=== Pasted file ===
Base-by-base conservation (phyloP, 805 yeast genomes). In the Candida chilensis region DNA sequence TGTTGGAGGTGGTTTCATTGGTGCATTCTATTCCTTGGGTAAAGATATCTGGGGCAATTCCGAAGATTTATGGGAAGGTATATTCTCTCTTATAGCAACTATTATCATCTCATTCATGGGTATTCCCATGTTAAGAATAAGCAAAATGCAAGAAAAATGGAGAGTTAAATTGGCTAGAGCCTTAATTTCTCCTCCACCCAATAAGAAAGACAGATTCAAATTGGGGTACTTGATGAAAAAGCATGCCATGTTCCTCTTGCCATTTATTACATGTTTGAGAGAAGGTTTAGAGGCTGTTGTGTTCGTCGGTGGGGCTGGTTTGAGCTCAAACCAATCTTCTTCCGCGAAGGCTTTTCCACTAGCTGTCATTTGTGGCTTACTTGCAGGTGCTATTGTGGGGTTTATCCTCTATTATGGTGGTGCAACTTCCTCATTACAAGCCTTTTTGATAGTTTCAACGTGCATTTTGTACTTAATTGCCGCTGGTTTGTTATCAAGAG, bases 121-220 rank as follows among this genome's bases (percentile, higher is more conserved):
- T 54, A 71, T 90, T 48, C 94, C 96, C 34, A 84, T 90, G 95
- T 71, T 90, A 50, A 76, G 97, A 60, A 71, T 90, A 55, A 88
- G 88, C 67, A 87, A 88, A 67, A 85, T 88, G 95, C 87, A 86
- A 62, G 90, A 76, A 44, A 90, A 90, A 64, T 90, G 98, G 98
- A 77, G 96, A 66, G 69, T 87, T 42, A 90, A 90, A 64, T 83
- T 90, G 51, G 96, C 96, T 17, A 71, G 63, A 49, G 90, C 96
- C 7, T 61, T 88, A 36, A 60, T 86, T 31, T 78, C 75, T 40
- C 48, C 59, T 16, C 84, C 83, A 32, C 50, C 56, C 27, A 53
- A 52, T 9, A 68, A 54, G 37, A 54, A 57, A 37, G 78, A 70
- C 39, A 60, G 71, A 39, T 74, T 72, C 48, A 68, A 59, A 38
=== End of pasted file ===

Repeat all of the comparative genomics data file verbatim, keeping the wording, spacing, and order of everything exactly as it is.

Base-by-base conservation (phyloP, 805 yeast genomes). In the Candida chilensis region DNA sequence TGTTGGAGGTGGTTTCATTGGTGCATTCTATTCCTTGGGTAAAGATATCTGGGGCAATTCCGAAGATTTATGGGAAGGTATATTCTCTCTTATAGCAACTATTATCATCTCATTCATGGGTATTCCCATGTTAAGAATAAGCAAAATGCAAGAAAAATGGAGAGTTAAATTGGCTAGAGCCTTAATTTCTCCTCCACCCAATAAGAAAGACAGATTCAAATTGGGGTACTTGATGAAAAAGCATGCCATGTTCCTCTTGCCATTTATTACATGTTTGAGAGAAGGTTTAGAGGCTGTTGTGTTCGTCGGTGGGGCTGGTTTGAGCTCAAACCAATCTTCTTCCGCGAAGGCTTTTCCACTAGCTGTCATTTGTGGCTTACTTGCAGGTGCTATTGTGGGGTTTATCCTCTATTATGGTGGTGCAACTTCCTCATTACAAGCCTTTTTGATAGTTTCAACGTGCATTTTGTACTTAATTGCCGCTGGTTTGTTATCAAGAG, bases 121-220 rank as follows among this genome's bases (percentile, higher is more conserved):
- T 54, A 71, T 90, T 48, C 94, C 96, C 34, A 84, T 90, G 95
- T 71, T 90, A 50, A 76, G 97, A 60, A 71, T 90, A 55, A 88
- G 88, C 67, A 87, A 88, A 67, A 85, T 88, G 95, C 87, A 86
- A 62, G 90, A 76, A 44, A 90, A 90, A 64, T 90, G 98, G 98
- A 77, G 96, A 66, G 69, T 87, T 42, A 90, A 90, A 64, T 83
- T 90, G 51, G 96, C 96, T 17, A 71, G 63, A 49, G 90, C 96
- C 7, T 61, T 88, A 36, A 60, T 86, T 31, T 78, C 75, T 40
- C 48, C 59, T 16, C 84, C 83, A 32, C 50, C 56, C 27, A 53
- A 52, T 9, A 68, A 54, G 37, A 54, A 57, A 37, G 78, A 70
- C 39, A 60, G 71, A 39, T 74, T 72, C 48, A 68, A 59, A 38